# Consider the Hotelling model of spatial competition under plurality rule

Consider the Hotelling model of spatial competition under plurality rule. Voters’
ideal platforms are distributed across uniformly on the interval [0,1]. Voters always vote
for the closest candidate. Suppose there are three candidates, A, B and C. We saw how,
under the assumption that candidates are “share maximizers”, no Nash equilibrium exists.
Let’s make an alternative assumption: candidates believe that winning is the only thing that
matters and any win is a good win. That is, they prefer to win over lose, but are indifferent
between any two winning outcomes (regardless of the margin of victory). Similarly, they are
indifferent between any two outcomes where they lose.
(i) Suppose candidates A and B are located at the position 1/4 and candidate C is at
position 3/4, as depicted below. fraction of the voters vote for candidates A, B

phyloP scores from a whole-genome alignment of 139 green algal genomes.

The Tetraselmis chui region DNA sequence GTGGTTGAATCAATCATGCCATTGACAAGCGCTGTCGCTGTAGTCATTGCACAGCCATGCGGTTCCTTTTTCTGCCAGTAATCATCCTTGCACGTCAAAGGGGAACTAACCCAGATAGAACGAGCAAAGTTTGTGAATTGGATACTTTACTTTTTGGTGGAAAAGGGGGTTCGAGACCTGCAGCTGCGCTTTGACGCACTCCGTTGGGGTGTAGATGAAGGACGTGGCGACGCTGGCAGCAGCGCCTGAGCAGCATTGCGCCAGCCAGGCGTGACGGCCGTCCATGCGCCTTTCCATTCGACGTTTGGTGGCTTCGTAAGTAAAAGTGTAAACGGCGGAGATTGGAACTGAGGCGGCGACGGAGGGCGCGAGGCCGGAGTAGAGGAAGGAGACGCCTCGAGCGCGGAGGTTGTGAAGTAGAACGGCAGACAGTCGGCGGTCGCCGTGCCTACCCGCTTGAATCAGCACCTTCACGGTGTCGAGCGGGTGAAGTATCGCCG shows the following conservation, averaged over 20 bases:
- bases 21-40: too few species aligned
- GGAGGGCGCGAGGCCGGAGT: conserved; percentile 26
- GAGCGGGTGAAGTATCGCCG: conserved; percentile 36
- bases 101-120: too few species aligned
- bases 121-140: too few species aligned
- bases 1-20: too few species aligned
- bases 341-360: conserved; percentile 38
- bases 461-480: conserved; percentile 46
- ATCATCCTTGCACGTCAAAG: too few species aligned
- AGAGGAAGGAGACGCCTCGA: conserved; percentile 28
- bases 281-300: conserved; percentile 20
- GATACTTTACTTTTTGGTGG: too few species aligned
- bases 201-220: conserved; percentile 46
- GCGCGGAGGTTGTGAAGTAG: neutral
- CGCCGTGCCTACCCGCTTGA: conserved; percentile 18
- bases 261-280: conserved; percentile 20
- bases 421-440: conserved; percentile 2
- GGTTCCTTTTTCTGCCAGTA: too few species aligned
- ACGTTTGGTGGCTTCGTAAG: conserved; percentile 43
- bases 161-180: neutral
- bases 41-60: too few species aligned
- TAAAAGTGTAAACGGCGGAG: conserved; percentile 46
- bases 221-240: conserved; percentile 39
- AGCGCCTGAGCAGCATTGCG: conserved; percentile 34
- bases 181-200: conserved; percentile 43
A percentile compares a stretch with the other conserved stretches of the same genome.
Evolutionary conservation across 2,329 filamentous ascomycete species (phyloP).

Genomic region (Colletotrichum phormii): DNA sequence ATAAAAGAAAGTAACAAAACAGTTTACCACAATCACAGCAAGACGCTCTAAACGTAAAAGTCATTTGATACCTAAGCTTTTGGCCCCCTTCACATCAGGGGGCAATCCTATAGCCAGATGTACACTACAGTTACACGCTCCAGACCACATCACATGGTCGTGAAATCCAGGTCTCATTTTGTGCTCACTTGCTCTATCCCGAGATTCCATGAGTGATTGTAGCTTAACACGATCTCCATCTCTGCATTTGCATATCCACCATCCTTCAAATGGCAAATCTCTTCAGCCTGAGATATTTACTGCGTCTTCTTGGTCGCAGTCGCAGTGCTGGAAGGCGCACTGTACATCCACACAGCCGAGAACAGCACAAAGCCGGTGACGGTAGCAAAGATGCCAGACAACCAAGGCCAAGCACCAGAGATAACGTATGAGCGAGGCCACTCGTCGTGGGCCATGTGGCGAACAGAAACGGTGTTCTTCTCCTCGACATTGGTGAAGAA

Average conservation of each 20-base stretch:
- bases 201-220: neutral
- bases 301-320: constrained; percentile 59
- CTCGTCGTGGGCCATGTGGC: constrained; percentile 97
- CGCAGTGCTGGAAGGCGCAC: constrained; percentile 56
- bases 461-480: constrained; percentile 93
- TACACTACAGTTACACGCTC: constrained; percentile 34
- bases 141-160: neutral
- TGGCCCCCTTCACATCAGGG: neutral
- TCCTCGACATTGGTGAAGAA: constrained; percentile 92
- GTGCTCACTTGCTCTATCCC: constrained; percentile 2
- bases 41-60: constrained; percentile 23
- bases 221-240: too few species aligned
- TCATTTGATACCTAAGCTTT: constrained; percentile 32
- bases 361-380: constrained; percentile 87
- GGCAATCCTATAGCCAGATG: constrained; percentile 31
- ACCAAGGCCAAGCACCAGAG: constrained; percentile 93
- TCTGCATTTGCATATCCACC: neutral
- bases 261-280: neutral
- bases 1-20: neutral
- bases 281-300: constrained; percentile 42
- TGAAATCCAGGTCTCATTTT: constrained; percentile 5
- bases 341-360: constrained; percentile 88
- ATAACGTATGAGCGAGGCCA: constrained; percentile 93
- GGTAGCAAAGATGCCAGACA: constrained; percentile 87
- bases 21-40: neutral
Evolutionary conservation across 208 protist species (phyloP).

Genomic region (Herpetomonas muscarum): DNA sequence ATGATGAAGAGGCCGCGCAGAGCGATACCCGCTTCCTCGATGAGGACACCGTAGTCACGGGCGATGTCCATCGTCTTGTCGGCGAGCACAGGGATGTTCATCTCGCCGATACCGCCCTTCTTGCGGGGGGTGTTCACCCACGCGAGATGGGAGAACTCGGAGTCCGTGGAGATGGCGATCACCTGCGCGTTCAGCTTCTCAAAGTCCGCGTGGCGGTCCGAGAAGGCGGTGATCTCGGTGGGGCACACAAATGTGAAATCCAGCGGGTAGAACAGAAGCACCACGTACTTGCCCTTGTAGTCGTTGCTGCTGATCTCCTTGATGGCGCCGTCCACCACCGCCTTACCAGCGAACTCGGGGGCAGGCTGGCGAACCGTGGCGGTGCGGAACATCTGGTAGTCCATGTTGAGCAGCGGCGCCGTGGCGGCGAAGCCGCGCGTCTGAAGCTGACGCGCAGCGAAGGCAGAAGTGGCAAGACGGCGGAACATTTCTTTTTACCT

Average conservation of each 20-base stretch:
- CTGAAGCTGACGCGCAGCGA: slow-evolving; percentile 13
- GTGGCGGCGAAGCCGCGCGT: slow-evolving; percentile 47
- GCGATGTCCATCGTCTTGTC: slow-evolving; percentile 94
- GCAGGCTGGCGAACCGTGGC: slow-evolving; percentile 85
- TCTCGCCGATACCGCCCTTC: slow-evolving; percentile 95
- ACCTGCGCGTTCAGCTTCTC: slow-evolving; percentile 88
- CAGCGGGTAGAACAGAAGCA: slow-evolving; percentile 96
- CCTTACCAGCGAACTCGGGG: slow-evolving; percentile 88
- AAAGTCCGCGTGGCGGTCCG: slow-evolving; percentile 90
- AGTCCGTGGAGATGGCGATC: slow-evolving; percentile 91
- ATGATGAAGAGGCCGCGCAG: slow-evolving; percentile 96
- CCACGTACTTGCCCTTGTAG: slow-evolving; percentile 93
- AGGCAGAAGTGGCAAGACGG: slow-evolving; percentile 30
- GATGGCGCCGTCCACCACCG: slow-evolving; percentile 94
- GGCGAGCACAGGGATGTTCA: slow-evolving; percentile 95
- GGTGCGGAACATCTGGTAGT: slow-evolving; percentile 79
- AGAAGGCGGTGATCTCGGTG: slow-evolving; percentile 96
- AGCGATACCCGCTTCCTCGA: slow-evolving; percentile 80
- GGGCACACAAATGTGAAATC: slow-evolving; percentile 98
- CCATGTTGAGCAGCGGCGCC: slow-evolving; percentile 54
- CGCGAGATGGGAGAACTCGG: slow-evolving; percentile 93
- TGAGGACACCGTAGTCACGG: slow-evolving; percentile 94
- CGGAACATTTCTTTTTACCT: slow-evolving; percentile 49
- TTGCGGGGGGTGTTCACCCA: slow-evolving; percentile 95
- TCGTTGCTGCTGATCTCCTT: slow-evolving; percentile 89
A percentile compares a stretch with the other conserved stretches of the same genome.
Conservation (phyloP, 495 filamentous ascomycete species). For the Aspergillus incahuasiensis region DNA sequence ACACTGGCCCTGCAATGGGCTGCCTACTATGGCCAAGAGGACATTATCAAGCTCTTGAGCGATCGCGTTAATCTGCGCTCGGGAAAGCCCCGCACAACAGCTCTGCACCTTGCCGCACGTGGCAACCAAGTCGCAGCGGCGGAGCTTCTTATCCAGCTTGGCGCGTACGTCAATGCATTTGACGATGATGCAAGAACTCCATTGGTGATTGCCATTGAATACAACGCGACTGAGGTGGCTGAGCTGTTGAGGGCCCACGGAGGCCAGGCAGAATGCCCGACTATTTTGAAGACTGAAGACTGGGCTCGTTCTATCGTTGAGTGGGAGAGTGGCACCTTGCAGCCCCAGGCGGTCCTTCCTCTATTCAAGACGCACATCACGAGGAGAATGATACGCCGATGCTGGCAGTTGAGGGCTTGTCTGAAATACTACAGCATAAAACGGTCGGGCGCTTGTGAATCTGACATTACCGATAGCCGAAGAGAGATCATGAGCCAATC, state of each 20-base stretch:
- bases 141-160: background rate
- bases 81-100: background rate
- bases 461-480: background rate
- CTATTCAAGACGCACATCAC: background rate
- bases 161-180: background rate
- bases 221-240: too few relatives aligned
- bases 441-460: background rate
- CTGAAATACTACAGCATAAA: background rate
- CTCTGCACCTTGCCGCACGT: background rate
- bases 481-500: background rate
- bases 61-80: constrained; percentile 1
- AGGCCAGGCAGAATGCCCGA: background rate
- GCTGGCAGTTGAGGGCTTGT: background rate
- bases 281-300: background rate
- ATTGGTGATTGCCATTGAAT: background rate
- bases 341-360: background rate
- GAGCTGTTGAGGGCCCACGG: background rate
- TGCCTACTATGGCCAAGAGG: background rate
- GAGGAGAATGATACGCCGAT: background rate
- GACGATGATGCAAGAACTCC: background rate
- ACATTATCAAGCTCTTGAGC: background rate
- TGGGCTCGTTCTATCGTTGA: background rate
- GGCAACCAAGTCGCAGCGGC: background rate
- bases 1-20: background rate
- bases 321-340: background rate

and C? Who currently wins?
B
1/4
1/2
3/4
(ii) Could candidate C do anything to be better off, holding fixed the platforms of the
other candidates?
3
(iii) Holding fixed the other candidates, what fraction of voters would vote for candidate
A if candidate A moved to the following platforms: slightly to the left of 1/4; slightly
to the right of 1/4; the platform 3/4 (exactly).
(iv) Assuming no other potential moves need to be considered, is this configuration a Nash
equilibrium?
(v) Do you think the assumption we’ve made about candidate objectives is a realistic
assumption? with Parts 1- 3